WASHINGTON, D.C., Nov. 19, 2012 — U.S. imports of illegally subsidized and dumped solar cells and panels from the People's Republic of China have decreased for six months straight through September, compared with the same corresponding months of 2011, according to the Coalition for American Solar Manufacturing (CASM). Chinese imports of solar power cells and panels totaled $112.7 million in September, a 55 percent drop from $249.7 million in September 2011, according to the Department of Commerce's "U.S. Imports of Merchandise" database.
Since the countervailing duty orders went into effect in March 2012, Chinese solar imports totaled $757 million, down from $1.6 billion for the same period of 2011, according to the import data. This comparison represents a 52 percent decline from the prior-year period.
The data show two trends, according to CASM. First, they confirm a sequential drop in imports that began in March, when Commerce issued the first of its four rulings affirming import duties were warranted to offset illegal Chinese subsidies and dumped pricing. (See attached graphic.) Second, according to CASM, the data confirm a disastrous price collapse caused by China's state-underwritten export campaign, its sponsorship of massive Chinese production overcapacity and its dumped pricing.
Commerce is preparing to transmit final orders in the cases that will direct U.S. Customs and Border Protection to collect import duties of about 31 percent for many of the biggest Chinese producers and up to more than 250 percent for some others.
"Participants in the U.S. solar industry are prudently heeding the risks and uncertainties that go along with purchasing dumped and subsidized Chinese solar imports," said Gordon Brinser, president of SolarWorld Industries America Inc., petitioner in the trade cases and leader of CASM. "They also understand that with the final orders being put in place, importers may be on the hook for even higher duties for product coming into the market over coming months."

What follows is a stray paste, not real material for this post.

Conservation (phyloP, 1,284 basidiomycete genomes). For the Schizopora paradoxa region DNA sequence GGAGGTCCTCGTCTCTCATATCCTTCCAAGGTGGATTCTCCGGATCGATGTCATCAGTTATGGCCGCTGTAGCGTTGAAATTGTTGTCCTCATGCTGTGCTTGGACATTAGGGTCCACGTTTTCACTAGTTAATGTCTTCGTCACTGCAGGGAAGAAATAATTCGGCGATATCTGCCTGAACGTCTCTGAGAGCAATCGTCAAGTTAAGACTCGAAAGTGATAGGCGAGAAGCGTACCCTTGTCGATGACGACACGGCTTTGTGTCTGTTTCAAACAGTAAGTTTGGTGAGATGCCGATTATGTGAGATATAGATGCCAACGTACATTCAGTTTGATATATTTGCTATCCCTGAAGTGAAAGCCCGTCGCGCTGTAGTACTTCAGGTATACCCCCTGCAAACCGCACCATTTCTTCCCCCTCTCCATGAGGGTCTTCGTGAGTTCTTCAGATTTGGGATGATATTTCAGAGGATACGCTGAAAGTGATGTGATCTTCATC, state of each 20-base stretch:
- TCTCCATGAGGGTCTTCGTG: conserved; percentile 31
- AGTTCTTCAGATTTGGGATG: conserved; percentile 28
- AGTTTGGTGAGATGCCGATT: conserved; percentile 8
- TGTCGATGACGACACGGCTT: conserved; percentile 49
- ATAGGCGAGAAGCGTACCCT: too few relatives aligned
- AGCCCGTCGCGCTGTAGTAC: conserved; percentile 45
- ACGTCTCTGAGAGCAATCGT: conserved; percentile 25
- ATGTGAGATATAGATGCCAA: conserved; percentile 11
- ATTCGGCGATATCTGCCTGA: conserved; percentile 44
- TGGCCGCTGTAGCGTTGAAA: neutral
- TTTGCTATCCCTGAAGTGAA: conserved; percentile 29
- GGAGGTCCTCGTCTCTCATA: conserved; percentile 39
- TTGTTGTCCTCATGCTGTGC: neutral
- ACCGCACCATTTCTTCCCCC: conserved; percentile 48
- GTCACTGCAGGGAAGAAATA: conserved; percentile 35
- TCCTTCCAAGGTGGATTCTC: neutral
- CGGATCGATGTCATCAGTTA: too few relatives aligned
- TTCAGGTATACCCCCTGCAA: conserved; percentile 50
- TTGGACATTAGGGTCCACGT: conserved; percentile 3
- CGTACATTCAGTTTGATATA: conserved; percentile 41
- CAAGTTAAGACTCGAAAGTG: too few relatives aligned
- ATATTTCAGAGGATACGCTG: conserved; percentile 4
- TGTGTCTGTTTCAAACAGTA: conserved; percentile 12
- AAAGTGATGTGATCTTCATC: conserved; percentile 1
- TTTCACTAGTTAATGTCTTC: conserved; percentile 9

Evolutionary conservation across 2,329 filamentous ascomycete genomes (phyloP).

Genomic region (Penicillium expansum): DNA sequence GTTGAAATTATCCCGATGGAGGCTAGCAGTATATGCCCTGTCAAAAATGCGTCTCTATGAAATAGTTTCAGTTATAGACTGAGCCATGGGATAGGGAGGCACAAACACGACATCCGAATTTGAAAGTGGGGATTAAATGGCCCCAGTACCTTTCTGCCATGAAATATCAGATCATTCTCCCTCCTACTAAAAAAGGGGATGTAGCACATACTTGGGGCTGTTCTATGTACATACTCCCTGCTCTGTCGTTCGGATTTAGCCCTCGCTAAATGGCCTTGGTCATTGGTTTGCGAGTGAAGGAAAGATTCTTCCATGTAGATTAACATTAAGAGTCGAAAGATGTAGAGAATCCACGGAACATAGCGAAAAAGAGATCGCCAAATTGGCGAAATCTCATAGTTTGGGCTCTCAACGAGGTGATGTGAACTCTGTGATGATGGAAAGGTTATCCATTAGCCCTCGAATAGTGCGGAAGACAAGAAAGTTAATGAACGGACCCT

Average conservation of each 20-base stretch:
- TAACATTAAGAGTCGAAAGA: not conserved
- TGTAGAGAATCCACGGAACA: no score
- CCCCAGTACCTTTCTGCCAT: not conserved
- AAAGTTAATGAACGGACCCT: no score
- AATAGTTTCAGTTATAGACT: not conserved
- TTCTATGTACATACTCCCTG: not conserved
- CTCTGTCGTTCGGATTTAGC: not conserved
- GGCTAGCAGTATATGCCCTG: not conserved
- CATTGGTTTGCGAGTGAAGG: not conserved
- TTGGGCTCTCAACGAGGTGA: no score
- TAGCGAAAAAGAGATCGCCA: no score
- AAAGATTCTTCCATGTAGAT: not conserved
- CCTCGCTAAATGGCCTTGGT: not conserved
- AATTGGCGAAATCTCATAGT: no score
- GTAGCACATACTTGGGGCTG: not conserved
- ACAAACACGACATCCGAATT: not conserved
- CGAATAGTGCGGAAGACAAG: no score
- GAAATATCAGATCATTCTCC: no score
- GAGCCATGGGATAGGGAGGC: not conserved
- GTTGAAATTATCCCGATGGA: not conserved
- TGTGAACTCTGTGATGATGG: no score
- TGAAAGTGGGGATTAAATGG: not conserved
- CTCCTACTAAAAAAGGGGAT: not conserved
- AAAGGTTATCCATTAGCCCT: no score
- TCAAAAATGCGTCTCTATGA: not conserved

Commerce calculated the duties by comparing Chinese producers' actual U.S. market pricing and their market-economy-equivalent production costs from 2011. However, Chinese imports entering after November 2012 will be subject to Commerce's future administrative review of prices and costs. If Chinese pricing is found to have fallen faster than costs, which appears likely, then Commerce could adjust duty percentages higher – and, potentially, significantly higher, according to CASM.
CASM backed SolarWorld in filing its trade cases in October 2011 to counter Chinese trade practices that have costs thousands of jobs with U.S. manufacturers and their suppliers as well as distorted the U.S. solar markets to such a degree that even Chinese solar producers are suffering severe financial damage, according to the coalition. However, the government of China and its divisions have begun to come to their rescue, partly by taking ownership positions in them, CASM said.
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The Coalition for American Solar Manufacturing, founded by seven companies that manufacture solar cells and panels in the United States, has 227 employers of more than 18,000 workers who have registered their support for CASM's case. The founding manufacturers have plants in nearly every region in the United States, including the Northwest and California, the Southwest, Midwest, Northeast and South and support several thousand U.S. manufacturing jobs. For details about CASM, go to http://www.americansolarmanufacturing.org; email media questions to email@example.com; other questions or comments may be emailed to firstname.lastname@example.org
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